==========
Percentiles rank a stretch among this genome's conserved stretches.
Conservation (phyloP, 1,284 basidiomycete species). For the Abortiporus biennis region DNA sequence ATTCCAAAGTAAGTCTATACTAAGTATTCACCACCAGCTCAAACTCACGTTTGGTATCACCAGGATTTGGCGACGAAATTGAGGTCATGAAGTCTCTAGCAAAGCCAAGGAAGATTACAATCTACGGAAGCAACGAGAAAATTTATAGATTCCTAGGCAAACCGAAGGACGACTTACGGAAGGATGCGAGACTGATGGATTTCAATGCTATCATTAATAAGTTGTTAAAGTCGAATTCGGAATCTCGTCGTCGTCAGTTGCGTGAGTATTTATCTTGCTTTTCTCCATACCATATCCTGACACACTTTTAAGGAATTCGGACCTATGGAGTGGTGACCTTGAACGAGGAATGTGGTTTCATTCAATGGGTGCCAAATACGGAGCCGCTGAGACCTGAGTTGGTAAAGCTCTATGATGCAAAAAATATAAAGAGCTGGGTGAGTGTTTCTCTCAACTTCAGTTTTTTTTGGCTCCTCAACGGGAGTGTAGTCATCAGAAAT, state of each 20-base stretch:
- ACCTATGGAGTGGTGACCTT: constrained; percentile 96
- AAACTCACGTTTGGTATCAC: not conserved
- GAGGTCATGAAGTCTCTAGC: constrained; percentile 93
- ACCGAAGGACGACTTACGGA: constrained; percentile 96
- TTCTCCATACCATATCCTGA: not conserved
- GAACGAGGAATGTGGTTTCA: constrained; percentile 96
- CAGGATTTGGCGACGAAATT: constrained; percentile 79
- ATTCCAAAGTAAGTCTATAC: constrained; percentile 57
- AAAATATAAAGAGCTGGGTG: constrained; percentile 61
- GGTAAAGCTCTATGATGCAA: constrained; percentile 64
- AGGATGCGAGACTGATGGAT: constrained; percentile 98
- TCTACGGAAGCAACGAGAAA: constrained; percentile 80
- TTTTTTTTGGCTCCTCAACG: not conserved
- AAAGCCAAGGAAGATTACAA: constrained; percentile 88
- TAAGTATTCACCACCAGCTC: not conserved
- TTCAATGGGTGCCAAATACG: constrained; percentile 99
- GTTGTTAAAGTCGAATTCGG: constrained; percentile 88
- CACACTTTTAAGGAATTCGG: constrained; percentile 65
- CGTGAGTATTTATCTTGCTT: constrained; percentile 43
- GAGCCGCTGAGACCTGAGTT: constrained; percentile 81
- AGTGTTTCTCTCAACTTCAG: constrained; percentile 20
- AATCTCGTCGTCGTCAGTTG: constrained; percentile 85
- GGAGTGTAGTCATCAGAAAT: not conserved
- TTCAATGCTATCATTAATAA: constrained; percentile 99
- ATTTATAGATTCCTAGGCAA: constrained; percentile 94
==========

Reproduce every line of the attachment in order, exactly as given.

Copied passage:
Percentiles rank a stretch among this genome's conserved stretches.
Conservation (phyloP, 1,284 basidiomycete species). For the Abortiporus biennis region DNA sequence ATTCCAAAGTAAGTCTATACTAAGTATTCACCACCAGCTCAAACTCACGTTTGGTATCACCAGGATTTGGCGACGAAATTGAGGTCATGAAGTCTCTAGCAAAGCCAAGGAAGATTACAATCTACGGAAGCAACGAGAAAATTTATAGATTCCTAGGCAAACCGAAGGACGACTTACGGAAGGATGCGAGACTGATGGATTTCAATGCTATCATTAATAAGTTGTTAAAGTCGAATTCGGAATCTCGTCGTCGTCAGTTGCGTGAGTATTTATCTTGCTTTTCTCCATACCATATCCTGACACACTTTTAAGGAATTCGGACCTATGGAGTGGTGACCTTGAACGAGGAATGTGGTTTCATTCAATGGGTGCCAAATACGGAGCCGCTGAGACCTGAGTTGGTAAAGCTCTATGATGCAAAAAATATAAAGAGCTGGGTGAGTGTTTCTCTCAACTTCAGTTTTTTTTGGCTCCTCAACGGGAGTGTAGTCATCAGAAAT, state of each 20-base stretch:
- ACCTATGGAGTGGTGACCTT: constrained; percentile 96
- AAACTCACGTTTGGTATCAC: not conserved
- GAGGTCATGAAGTCTCTAGC: constrained; percentile 93
- ACCGAAGGACGACTTACGGA: constrained; percentile 96
- TTCTCCATACCATATCCTGA: not conserved
- GAACGAGGAATGTGGTTTCA: constrained; percentile 96
- CAGGATTTGGCGACGAAATT: constrained; percentile 79
- ATTCCAAAGTAAGTCTATAC: constrained; percentile 57
- AAAATATAAAGAGCTGGGTG: constrained; percentile 61
- GGTAAAGCTCTATGATGCAA: constrained; percentile 64
- AGGATGCGAGACTGATGGAT: constrained; percentile 98
- TCTACGGAAGCAACGAGAAA: constrained; percentile 80
- TTTTTTTTGGCTCCTCAACG: not conserved
- AAAGCCAAGGAAGATTACAA: constrained; percentile 88
- TAAGTATTCACCACCAGCTC: not conserved
- TTCAATGGGTGCCAAATACG: constrained; percentile 99
- GTTGTTAAAGTCGAATTCGG: constrained; percentile 88
- CACACTTTTAAGGAATTCGG: constrained; percentile 65
- CGTGAGTATTTATCTTGCTT: constrained; percentile 43
- GAGCCGCTGAGACCTGAGTT: constrained; percentile 81
- AGTGTTTCTCTCAACTTCAG: constrained; percentile 20
- AATCTCGTCGTCGTCAGTTG: constrained; percentile 85
- GGAGTGTAGTCATCAGAAAT: not conserved
- TTCAATGCTATCATTAATAA: constrained; percentile 99
- ATTTATAGATTCCTAGGCAA: constrained; percentile 94